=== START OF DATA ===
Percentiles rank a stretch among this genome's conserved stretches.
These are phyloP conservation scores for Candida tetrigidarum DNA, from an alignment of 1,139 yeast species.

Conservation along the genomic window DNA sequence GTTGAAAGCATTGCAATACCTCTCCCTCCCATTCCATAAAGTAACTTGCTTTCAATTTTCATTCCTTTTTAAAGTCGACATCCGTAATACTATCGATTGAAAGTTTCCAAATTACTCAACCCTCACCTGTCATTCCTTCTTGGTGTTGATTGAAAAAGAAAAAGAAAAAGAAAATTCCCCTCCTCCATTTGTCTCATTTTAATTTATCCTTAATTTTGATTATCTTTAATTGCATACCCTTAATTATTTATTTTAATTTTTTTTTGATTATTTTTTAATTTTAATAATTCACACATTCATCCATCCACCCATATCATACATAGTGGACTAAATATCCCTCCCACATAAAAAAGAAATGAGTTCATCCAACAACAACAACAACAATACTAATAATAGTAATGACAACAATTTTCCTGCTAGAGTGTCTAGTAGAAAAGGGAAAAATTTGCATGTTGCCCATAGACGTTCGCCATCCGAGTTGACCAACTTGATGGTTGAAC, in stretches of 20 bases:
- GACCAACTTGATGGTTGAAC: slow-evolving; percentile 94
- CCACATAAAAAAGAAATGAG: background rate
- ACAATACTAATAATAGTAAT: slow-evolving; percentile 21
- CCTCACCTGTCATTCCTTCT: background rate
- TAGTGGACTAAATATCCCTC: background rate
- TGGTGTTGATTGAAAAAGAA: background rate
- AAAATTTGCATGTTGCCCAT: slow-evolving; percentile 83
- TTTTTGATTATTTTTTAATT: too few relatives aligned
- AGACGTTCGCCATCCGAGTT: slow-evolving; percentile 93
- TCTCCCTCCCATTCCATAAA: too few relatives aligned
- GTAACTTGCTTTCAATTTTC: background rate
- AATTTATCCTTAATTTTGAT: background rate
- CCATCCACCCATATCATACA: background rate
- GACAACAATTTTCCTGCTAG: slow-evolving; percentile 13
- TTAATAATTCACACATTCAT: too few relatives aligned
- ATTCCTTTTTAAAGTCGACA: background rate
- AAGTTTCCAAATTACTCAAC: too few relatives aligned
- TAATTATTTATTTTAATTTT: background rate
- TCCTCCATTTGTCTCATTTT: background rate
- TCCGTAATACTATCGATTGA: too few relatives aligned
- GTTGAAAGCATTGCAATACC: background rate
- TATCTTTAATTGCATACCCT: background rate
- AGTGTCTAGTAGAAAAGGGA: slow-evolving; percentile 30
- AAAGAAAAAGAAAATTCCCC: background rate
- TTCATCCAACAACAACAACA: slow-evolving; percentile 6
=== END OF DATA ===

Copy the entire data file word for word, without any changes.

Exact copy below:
Percentiles rank a stretch among this genome's conserved stretches.
These are phyloP conservation scores for Candida tetrigidarum DNA, from an alignment of 1,139 yeast species.

Conservation along the genomic window DNA sequence GTTGAAAGCATTGCAATACCTCTCCCTCCCATTCCATAAAGTAACTTGCTTTCAATTTTCATTCCTTTTTAAAGTCGACATCCGTAATACTATCGATTGAAAGTTTCCAAATTACTCAACCCTCACCTGTCATTCCTTCTTGGTGTTGATTGAAAAAGAAAAAGAAAAAGAAAATTCCCCTCCTCCATTTGTCTCATTTTAATTTATCCTTAATTTTGATTATCTTTAATTGCATACCCTTAATTATTTATTTTAATTTTTTTTTGATTATTTTTTAATTTTAATAATTCACACATTCATCCATCCACCCATATCATACATAGTGGACTAAATATCCCTCCCACATAAAAAAGAAATGAGTTCATCCAACAACAACAACAACAATACTAATAATAGTAATGACAACAATTTTCCTGCTAGAGTGTCTAGTAGAAAAGGGAAAAATTTGCATGTTGCCCATAGACGTTCGCCATCCGAGTTGACCAACTTGATGGTTGAAC, in stretches of 20 bases:
- GACCAACTTGATGGTTGAAC: slow-evolving; percentile 94
- CCACATAAAAAAGAAATGAG: background rate
- ACAATACTAATAATAGTAAT: slow-evolving; percentile 21
- CCTCACCTGTCATTCCTTCT: background rate
- TAGTGGACTAAATATCCCTC: background rate
- TGGTGTTGATTGAAAAAGAA: background rate
- AAAATTTGCATGTTGCCCAT: slow-evolving; percentile 83
- TTTTTGATTATTTTTTAATT: too few relatives aligned
- AGACGTTCGCCATCCGAGTT: slow-evolving; percentile 93
- TCTCCCTCCCATTCCATAAA: too few relatives aligned
- GTAACTTGCTTTCAATTTTC: background rate
- AATTTATCCTTAATTTTGAT: background rate
- CCATCCACCCATATCATACA: background rate
- GACAACAATTTTCCTGCTAG: slow-evolving; percentile 13
- TTAATAATTCACACATTCAT: too few relatives aligned
- ATTCCTTTTTAAAGTCGACA: background rate
- AAGTTTCCAAATTACTCAAC: too few relatives aligned
- TAATTATTTATTTTAATTTT: background rate
- TCCTCCATTTGTCTCATTTT: background rate
- TCCGTAATACTATCGATTGA: too few relatives aligned
- GTTGAAAGCATTGCAATACC: background rate
- TATCTTTAATTGCATACCCT: background rate
- AGTGTCTAGTAGAAAAGGGA: slow-evolving; percentile 30
- AAAGAAAAAGAAAATTCCCC: background rate
- TTCATCCAACAACAACAACA: slow-evolving; percentile 6